Next, we decided to investigate the role of Nrg2a, another member of the Nrg family, by using a conditional protein-trap line, nrg2amn0237Gt (refs 34, 35). Using brightfield microscopy, nrg2a mutants can be recognized by their aberrant jaws (Fig. 1a,b) as well as other defects in median fin fold (MFF) morphogenesis and swim bladder inflation35. As previously reported, the gene-breaking transgene (GBT) nrg2a allele generates a truncated Nrg2a protein tagged with mRFP (Nrg2a-mRFP) due to the in-frame integration of the mutagenic pGBT-RP2.1 (RP2) cassette in the intron between alternative exon 1C and exon 2 (ref. 35). Prior studies have also shown that the expression of Nrg2a-mRFP recapitulates that of endogenous nrg2a (refs 34, 35). Confocal imaging of larvae from nrg2a+/− incrosses in the Tg(myl7:LIFEACT-GFP) background (Fig. 1c–k) revealed that Nrg2a-mRFP is highly expressed in the endocardium at early larval stages (Fig. 1d,e,g,h,j,k), and that nrg2a−/− hearts fail to form trabeculae by 75 h post fertilization (hpf) (Fig. 1c–e). Observation of nrg2a mutants at later stages, including 120 and 168 hpf (Fig. 1f–k), confirmed that their trabeculation defects appear as severe as those in erbb2 mutants5. Overall, these data suggest that Nrg2a, and not Nrg1, is the crucial regulator of cardiac trabeculation in zebrafish.
Differential Nrg2a expression in the ventricle and atrium
Trabeculae start to form in zebrafish around 60 hpf and become clearly apparent by 72 hpf5,26. To investigate why trabeculation occurs primarily in the ventricle and not the atrium3,30, we examined Nrg2a-mRFP expression at several stages of cardiac development. We used high-resolution confocal microscopy to image live nrg2a+/− animals in the Tg(kdrl:NLS-EGFP) background, in which the endothelial cell nuclei are labelled with GFP36, at 52, 78 and 120 hpf (Fig. 2a–i). Nrg2a-mRFP expression appears in the endocardium at 52 hpf, particularly in the outer curvature of the ventricle (Fig. 2a–c, Supplementary Fig. 2a–c and Fig. 3a–c). Subsequently, Nrg2a-mRFP expression becomes stronger in ventricular and atrial endocardial cells (Fig. 2d–i, Supplementary Fig. 2d–i, Fig. 3d–i), although it is weaker in the atrioventricular (AV) canal (Fig. 2d–i and Supplementary Fig. 4a–c). Accordingly, nrg2a mutants develop functional AV valve leaflets (Supplementary Fig. 4d–i) as was observed in erbb2 mutants5, suggesting that Nrg2a/Erbb2 signalling is not required for AV valve development.
Utilizing the Zeiss Efficient Navigation (ZEN) software, we measured the levels of Nrg2a-mRFP expression as well as the number of Nrg2a-mRFP positive endocardial cells at 78 hpf (Fig. 2j,k). These analyses show that ventricular endocardial cells express higher levels of Nrg2a-mRFP than atrial or AV canal endocardial cells (Fig. 2j), and that there are more Nrg2a-mRFP positive endocardial cells in the ventricle as compared to the other cardiac regions (Fig. 2k). We also found that on average (N=5 hearts), 97% and 90% of endocardial cells in the ventricle and atrium were positive for Nrg2a-mRFP expression, respectively (Supplementary Fig. 2j). Thus, ventricular cardiomyocytes might be exposed to a higher level of Nrg2a ligands than atrial ones, although atrial endocardial cells are clearly positive for Nrg2a-mRFP expression.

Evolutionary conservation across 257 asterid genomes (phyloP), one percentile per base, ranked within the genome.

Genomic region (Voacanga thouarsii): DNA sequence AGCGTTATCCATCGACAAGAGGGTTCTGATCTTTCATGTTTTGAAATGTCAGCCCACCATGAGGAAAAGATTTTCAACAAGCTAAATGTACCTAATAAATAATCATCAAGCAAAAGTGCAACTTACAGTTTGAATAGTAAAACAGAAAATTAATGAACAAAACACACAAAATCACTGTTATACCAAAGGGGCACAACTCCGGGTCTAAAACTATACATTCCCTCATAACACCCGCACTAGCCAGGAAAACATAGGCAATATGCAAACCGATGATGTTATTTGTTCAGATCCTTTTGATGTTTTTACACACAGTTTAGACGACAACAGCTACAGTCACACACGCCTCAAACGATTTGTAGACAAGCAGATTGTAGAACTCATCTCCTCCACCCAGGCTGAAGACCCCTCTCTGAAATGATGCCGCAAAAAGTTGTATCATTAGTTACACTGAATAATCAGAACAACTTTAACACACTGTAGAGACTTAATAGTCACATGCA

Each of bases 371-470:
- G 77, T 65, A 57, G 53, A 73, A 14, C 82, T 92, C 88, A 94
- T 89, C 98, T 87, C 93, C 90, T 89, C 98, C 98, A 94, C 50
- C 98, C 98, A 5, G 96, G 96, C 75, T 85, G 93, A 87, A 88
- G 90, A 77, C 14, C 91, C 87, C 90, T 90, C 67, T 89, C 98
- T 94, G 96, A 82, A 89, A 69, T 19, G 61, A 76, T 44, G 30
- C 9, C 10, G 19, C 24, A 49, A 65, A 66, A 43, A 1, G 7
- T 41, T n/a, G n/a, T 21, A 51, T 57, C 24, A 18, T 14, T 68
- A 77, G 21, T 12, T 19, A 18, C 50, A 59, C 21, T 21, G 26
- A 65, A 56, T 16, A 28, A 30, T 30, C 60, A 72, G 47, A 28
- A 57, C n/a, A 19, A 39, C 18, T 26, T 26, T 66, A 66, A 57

To examine whether the Nrg2a protein-trap expression in the endocardium accurately recapitulates endogenous nrg2a expression34,35, we carried out in situ hybridizations on 78 hpf hearts. We observed that nrg2a is more highly expressed in the ventricle, compared to the atrium, and that it is mainly restricted to the outer curvature (Supplementary Fig. 2k). This expression pattern is consistent with that of Nrg2a-mRFP.
The cardiac jelly and the onset of trabeculation
The cardiac jelly is known to be pivotal in endo-myocardial interactions required for cardiac morphogenesis4,37, and its reduction during development has previously been reported in chicken and mice4,38. Using high-resolution confocal microscopy, we decided to investigate more closely the dynamics of cardiac jelly reduction around the onset of trabeculation in Tg(kdrl:Hsa.HRAS-mCherry)39;Tg(myl7:EGFP-Hsa.HRAS)40 animals in which endocardial and myocardial membranes are labelled in red and green, respectively. We found that at 48 hpf the cardiac jelly fully separates the endocardial and myocardial layers (Fig. 3a), and that its thickness gradually decreases in both chambers but more clearly in the ventricle (Fig. 3b–h). The timing of this decrease correlates with the appearance of the first trabeculae in the outer curvature of the ventricle by 60 hpf (Fig. 3b,c, arrowhead). By 96 hpf, the cardiac jelly appears to be fully gone in the ventricle while it remains in the atrium for at least the first 6 days of development (Fig. 3d–h).
To investigate whether Nrg2a signalling modulates the thickness of the cardiac jelly, we incrossed nrg2a+/− animals in the Tg(kdrl:Hsa.HRAS-mCherry);Tg(myl7:LIFEACT-GFP) background, and found no obvious differences between wild types and mutants (Supplementary Fig. 5a–h), similar to what we observed in nrg1bns101 mutants and Erbb2 inhibitor-treated animals (Supplementary Fig. 5i–k), suggesting that Nrg/Erbb2 signalling is not involved in this process in zebrafish.
Altogether, these data show that the reduction of the cardiac jelly takes place in the ventricle as trabeculation starts, suggesting that it may determine the onset of this process, possibly by constituting a diffusion barrier for Nrg ligands.
nrg2a overexpression in cardiomyocytes